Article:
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  1. Senior Member
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    #1

    Default Are these two addresses in the same subnet?

    Are these two addresses in the same subnet?

    192.168.0.23/22

    192.168.3.250/22

    ?
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  3. Johan Hiemstra Forum Admin Webmaster's Avatar
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    #2
    Both are class C addresses that would by default use a subnet mask of 255.255.255.0, which is a prefix of /24. Normally when "subnetting", a larger-than-default prefix is used, simply to allow more bits for subnets (and hence less for hosts). Your class C address with a prefix /22, however, is an example of "supernetting", in which multiple class C networks are combined into a single supernet. You can read more about the math involved in my subnetting guide here but in this case, to a practiced subnetting-eye, it might become somewhat obvious they are in the same subnet (supernet technically) because stealing one network bit (e.g. using /23 instead of /24) results in double the amount of hosts.

    By default 192.168.0.23/24 would be in the range 192.168.0.1 - 192.168.0.254
    with a prefix of /23 it would be in the range 192.168.0.1 - 192.168.1.254
    stealing another bit doubles that again, so with /22 it would be in the range, from 192.168.0.1 - 192.168.3.254 (which as you can see includes both your example addresses)
    /21, from 192.168.0.1 - 192.168.7.254
    /20, from 192.168.0.1 - 192.168.15.254
    and so on.

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    #3
    This is how I determine whether an IP address is acceptable given a certain subnet. I remember that an IP address is 32 bits and that the number after the forward slash represents the number of 1's (left to right) in the 32 bits. With your address that has a /22, that means it must have 10 0's (right to left) at the end to complete the 32 bits of the address. I also know that each number separated by dots in an IP address is 8 bits long. When you have 10 0's at the end that means it fills the last group of 8 binary digits and enters the third group of 8 binary numbers by two. Two binary digits can produce the numbers 0, 1, 2, & 3. Therefore the third number of your IP address can be any of those numbers and be valid for your subnet of /22.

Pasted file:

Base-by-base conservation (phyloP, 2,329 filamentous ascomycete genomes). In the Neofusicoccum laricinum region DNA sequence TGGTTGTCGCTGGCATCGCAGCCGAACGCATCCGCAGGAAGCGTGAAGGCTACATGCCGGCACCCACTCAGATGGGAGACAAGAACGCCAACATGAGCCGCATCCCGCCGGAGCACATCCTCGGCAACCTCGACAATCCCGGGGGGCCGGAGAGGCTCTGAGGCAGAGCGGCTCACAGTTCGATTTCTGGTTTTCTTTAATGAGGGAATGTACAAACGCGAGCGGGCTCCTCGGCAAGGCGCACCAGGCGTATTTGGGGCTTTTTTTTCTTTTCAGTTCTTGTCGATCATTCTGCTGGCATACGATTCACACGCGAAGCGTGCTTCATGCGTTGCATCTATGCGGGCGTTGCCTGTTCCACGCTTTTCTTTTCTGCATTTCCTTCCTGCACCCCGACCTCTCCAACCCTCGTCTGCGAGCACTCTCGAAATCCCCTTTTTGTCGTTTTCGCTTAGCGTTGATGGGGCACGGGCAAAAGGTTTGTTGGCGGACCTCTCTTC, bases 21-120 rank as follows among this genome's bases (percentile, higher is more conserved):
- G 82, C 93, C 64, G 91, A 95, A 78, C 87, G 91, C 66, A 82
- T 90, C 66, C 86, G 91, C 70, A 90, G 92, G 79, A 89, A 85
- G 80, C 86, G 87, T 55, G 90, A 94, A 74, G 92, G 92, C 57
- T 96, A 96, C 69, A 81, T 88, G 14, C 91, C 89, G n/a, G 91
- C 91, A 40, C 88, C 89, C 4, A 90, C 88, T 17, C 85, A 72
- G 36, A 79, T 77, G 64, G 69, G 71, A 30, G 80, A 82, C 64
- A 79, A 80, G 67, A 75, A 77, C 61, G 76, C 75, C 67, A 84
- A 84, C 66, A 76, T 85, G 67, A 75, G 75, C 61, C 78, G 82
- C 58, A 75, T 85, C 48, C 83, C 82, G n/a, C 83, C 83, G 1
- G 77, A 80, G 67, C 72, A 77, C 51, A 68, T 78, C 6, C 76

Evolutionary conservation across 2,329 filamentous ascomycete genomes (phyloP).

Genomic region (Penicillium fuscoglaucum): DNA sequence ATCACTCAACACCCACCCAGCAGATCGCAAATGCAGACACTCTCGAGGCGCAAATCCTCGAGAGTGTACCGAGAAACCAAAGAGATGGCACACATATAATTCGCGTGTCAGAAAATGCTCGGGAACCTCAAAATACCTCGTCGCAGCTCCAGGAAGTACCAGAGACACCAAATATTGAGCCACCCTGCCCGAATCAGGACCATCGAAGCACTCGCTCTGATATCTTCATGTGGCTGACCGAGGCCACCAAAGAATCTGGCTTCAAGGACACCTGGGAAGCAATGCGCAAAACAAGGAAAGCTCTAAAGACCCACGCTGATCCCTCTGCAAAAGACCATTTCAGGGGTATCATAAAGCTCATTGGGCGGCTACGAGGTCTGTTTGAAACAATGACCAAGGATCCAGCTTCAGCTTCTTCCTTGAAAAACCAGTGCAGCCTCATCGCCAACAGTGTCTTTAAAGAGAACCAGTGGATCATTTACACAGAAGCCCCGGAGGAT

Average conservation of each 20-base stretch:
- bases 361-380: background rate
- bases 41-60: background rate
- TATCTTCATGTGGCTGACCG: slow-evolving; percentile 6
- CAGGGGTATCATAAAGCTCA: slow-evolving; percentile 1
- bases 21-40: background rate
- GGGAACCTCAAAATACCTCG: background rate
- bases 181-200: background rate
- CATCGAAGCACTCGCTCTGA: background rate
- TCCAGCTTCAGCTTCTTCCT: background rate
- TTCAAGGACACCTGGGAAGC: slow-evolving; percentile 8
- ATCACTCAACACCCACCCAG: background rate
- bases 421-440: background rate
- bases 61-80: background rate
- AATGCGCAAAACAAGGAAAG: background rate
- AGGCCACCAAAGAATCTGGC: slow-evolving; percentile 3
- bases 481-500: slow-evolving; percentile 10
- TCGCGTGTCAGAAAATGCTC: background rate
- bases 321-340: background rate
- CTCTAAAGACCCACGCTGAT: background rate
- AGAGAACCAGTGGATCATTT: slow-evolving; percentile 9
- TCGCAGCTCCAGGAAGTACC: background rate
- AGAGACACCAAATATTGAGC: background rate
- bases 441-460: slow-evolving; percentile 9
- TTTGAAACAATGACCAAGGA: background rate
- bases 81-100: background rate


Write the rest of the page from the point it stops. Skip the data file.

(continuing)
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  5. Registered Member Darril's Avatar
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    #4
    Quote Originally Posted by DoubleD View Post
    Are these two addresses in the same subnet?

    192.168.0.23/22

    192.168.3.250/22

    ?
    No.

    Another way this can be asked is "Are these two addresses in the same network?"

    In other words, one computer has an IP of 192.168.0.23/22 and another computer on the same network is manually assigned an address of 192.168.3.250. Can they communicate with each other? No.

    192.168.0.23/22 has a network ID of 192.168.0.0
    192.168.3.250/22 has a network ID 192.168.3.0

    TCP/IP looks at the source and destination IP address to determine if the destination address is on the local network, or if it needs to be sent to the default gateway to be routed to a different network. In this case, the network IDs are different so the traffic would need to be routed through the default gateway.

    HTH,
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    #5
    Quote Originally Posted by Darril View Post
    No.
    192.168.0.23/22 has a network ID of 192.168.0.0
    192.168.3.250/22 has a network ID 192.168.3.0
    You are incorrect, the network address for 192.168.0.23/22 is 192.168.0.0, this is also the network address for 192.168.3.250/22.
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  7. Registered Member Darril's Avatar
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    #6
    Quote Originally Posted by nbeacham View Post
    You are incorrect, the network address for 192.168.0.23/22 is 192.168.0.0, this is also the network address for 192.168.3.250/22.
    Good catch. Thanks. That's what I get for doing it in my head and not verifying it with a little math.

    192.168.0.23/22 has a network ID of 192.168.0.0
    192.168.3.250/22 has a network ID 192.168.0.0

    /22 is using the first six bits in the third octect